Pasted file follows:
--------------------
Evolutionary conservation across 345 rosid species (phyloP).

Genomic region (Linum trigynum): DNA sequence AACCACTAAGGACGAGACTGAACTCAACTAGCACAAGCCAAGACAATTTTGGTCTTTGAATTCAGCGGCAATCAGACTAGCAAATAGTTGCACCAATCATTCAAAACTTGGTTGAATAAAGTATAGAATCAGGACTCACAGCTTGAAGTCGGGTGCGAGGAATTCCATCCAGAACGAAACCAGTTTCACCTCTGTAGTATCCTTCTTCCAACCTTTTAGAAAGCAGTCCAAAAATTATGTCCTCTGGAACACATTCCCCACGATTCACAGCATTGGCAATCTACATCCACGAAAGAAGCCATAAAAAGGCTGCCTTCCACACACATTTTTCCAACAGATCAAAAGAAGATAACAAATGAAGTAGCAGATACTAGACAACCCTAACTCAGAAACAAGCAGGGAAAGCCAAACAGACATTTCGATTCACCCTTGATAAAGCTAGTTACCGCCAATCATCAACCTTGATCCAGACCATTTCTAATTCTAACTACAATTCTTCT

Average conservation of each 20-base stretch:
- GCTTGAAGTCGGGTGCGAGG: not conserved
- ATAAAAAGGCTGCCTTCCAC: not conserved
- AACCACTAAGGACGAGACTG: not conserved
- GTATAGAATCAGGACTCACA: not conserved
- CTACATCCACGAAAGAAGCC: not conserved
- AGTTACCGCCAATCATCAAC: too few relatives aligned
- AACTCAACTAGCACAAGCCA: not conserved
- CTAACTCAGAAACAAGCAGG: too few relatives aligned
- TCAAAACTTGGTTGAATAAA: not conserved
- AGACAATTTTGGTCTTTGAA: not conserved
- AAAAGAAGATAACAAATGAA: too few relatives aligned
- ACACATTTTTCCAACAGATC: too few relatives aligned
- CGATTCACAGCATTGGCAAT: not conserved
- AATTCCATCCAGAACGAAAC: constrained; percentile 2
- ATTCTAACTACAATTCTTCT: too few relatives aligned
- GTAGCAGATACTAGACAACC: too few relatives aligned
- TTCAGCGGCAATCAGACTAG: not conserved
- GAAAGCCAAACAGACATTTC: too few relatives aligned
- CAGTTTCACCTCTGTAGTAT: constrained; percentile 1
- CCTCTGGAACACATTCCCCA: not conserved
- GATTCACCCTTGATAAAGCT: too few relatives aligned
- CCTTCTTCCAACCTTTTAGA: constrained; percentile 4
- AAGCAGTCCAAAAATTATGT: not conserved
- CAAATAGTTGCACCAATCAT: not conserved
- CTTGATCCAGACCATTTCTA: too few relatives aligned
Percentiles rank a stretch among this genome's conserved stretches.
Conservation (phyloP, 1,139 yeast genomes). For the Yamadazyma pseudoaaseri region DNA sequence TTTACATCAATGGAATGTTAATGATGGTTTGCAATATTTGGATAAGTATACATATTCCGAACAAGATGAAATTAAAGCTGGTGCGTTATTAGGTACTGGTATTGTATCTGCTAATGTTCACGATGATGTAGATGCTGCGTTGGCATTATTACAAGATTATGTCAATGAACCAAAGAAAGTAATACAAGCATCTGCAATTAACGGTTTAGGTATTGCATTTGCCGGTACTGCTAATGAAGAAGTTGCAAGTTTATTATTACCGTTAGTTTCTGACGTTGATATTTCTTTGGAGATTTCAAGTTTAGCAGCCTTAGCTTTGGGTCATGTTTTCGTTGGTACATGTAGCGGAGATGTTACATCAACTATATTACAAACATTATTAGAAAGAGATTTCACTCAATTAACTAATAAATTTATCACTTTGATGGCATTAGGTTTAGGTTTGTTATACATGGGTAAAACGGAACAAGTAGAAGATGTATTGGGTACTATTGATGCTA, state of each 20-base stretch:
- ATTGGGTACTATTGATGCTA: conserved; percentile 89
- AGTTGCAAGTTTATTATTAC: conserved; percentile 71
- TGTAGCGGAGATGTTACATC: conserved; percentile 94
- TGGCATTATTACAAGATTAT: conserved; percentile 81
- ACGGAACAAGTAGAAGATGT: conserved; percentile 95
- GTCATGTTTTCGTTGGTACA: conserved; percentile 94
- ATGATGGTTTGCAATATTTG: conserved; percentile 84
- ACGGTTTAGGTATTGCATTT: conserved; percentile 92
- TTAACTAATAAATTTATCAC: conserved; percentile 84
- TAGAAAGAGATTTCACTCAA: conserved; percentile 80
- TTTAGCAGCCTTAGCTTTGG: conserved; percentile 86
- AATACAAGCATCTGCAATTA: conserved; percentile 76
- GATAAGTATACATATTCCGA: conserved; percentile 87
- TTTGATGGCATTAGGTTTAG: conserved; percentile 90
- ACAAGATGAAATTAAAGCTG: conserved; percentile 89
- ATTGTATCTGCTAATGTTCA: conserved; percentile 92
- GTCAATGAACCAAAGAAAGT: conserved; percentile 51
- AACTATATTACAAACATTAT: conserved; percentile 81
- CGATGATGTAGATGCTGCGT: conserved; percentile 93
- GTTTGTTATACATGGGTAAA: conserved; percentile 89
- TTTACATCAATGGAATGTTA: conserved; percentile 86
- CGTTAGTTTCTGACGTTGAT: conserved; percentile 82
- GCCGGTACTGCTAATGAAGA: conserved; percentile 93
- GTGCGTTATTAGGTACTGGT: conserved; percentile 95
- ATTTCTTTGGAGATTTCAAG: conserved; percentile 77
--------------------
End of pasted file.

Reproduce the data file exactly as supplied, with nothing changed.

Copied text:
Evolutionary conservation across 345 rosid species (phyloP).

Genomic region (Linum trigynum): DNA sequence AACCACTAAGGACGAGACTGAACTCAACTAGCACAAGCCAAGACAATTTTGGTCTTTGAATTCAGCGGCAATCAGACTAGCAAATAGTTGCACCAATCATTCAAAACTTGGTTGAATAAAGTATAGAATCAGGACTCACAGCTTGAAGTCGGGTGCGAGGAATTCCATCCAGAACGAAACCAGTTTCACCTCTGTAGTATCCTTCTTCCAACCTTTTAGAAAGCAGTCCAAAAATTATGTCCTCTGGAACACATTCCCCACGATTCACAGCATTGGCAATCTACATCCACGAAAGAAGCCATAAAAAGGCTGCCTTCCACACACATTTTTCCAACAGATCAAAAGAAGATAACAAATGAAGTAGCAGATACTAGACAACCCTAACTCAGAAACAAGCAGGGAAAGCCAAACAGACATTTCGATTCACCCTTGATAAAGCTAGTTACCGCCAATCATCAACCTTGATCCAGACCATTTCTAATTCTAACTACAATTCTTCT

Average conservation of each 20-base stretch:
- GCTTGAAGTCGGGTGCGAGG: not conserved
- ATAAAAAGGCTGCCTTCCAC: not conserved
- AACCACTAAGGACGAGACTG: not conserved
- GTATAGAATCAGGACTCACA: not conserved
- CTACATCCACGAAAGAAGCC: not conserved
- AGTTACCGCCAATCATCAAC: too few relatives aligned
- AACTCAACTAGCACAAGCCA: not conserved
- CTAACTCAGAAACAAGCAGG: too few relatives aligned
- TCAAAACTTGGTTGAATAAA: not conserved
- AGACAATTTTGGTCTTTGAA: not conserved
- AAAAGAAGATAACAAATGAA: too few relatives aligned
- ACACATTTTTCCAACAGATC: too few relatives aligned
- CGATTCACAGCATTGGCAAT: not conserved
- AATTCCATCCAGAACGAAAC: constrained; percentile 2
- ATTCTAACTACAATTCTTCT: too few relatives aligned
- GTAGCAGATACTAGACAACC: too few relatives aligned
- TTCAGCGGCAATCAGACTAG: not conserved
- GAAAGCCAAACAGACATTTC: too few relatives aligned
- CAGTTTCACCTCTGTAGTAT: constrained; percentile 1
- CCTCTGGAACACATTCCCCA: not conserved
- GATTCACCCTTGATAAAGCT: too few relatives aligned
- CCTTCTTCCAACCTTTTAGA: constrained; percentile 4
- AAGCAGTCCAAAAATTATGT: not conserved
- CAAATAGTTGCACCAATCAT: not conserved
- CTTGATCCAGACCATTTCTA: too few relatives aligned
Percentiles rank a stretch among this genome's conserved stretches.
Conservation (phyloP, 1,139 yeast genomes). For the Yamadazyma pseudoaaseri region DNA sequence TTTACATCAATGGAATGTTAATGATGGTTTGCAATATTTGGATAAGTATACATATTCCGAACAAGATGAAATTAAAGCTGGTGCGTTATTAGGTACTGGTATTGTATCTGCTAATGTTCACGATGATGTAGATGCTGCGTTGGCATTATTACAAGATTATGTCAATGAACCAAAGAAAGTAATACAAGCATCTGCAATTAACGGTTTAGGTATTGCATTTGCCGGTACTGCTAATGAAGAAGTTGCAAGTTTATTATTACCGTTAGTTTCTGACGTTGATATTTCTTTGGAGATTTCAAGTTTAGCAGCCTTAGCTTTGGGTCATGTTTTCGTTGGTACATGTAGCGGAGATGTTACATCAACTATATTACAAACATTATTAGAAAGAGATTTCACTCAATTAACTAATAAATTTATCACTTTGATGGCATTAGGTTTAGGTTTGTTATACATGGGTAAAACGGAACAAGTAGAAGATGTATTGGGTACTATTGATGCTA, state of each 20-base stretch:
- ATTGGGTACTATTGATGCTA: conserved; percentile 89
- AGTTGCAAGTTTATTATTAC: conserved; percentile 71
- TGTAGCGGAGATGTTACATC: conserved; percentile 94
- TGGCATTATTACAAGATTAT: conserved; percentile 81
- ACGGAACAAGTAGAAGATGT: conserved; percentile 95
- GTCATGTTTTCGTTGGTACA: conserved; percentile 94
- ATGATGGTTTGCAATATTTG: conserved; percentile 84
- ACGGTTTAGGTATTGCATTT: conserved; percentile 92
- TTAACTAATAAATTTATCAC: conserved; percentile 84
- TAGAAAGAGATTTCACTCAA: conserved; percentile 80
- TTTAGCAGCCTTAGCTTTGG: conserved; percentile 86
- AATACAAGCATCTGCAATTA: conserved; percentile 76
- GATAAGTATACATATTCCGA: conserved; percentile 87
- TTTGATGGCATTAGGTTTAG: conserved; percentile 90
- ACAAGATGAAATTAAAGCTG: conserved; percentile 89
- ATTGTATCTGCTAATGTTCA: conserved; percentile 92
- GTCAATGAACCAAAGAAAGT: conserved; percentile 51
- AACTATATTACAAACATTAT: conserved; percentile 81
- CGATGATGTAGATGCTGCGT: conserved; percentile 93
- GTTTGTTATACATGGGTAAA: conserved; percentile 89
- TTTACATCAATGGAATGTTA: conserved; percentile 86
- CGTTAGTTTCTGACGTTGAT: conserved; percentile 82
- GCCGGTACTGCTAATGAAGA: conserved; percentile 93
- GTGCGTTATTAGGTACTGGT: conserved; percentile 95
- ATTTCTTTGGAGATTTCAAG: conserved; percentile 77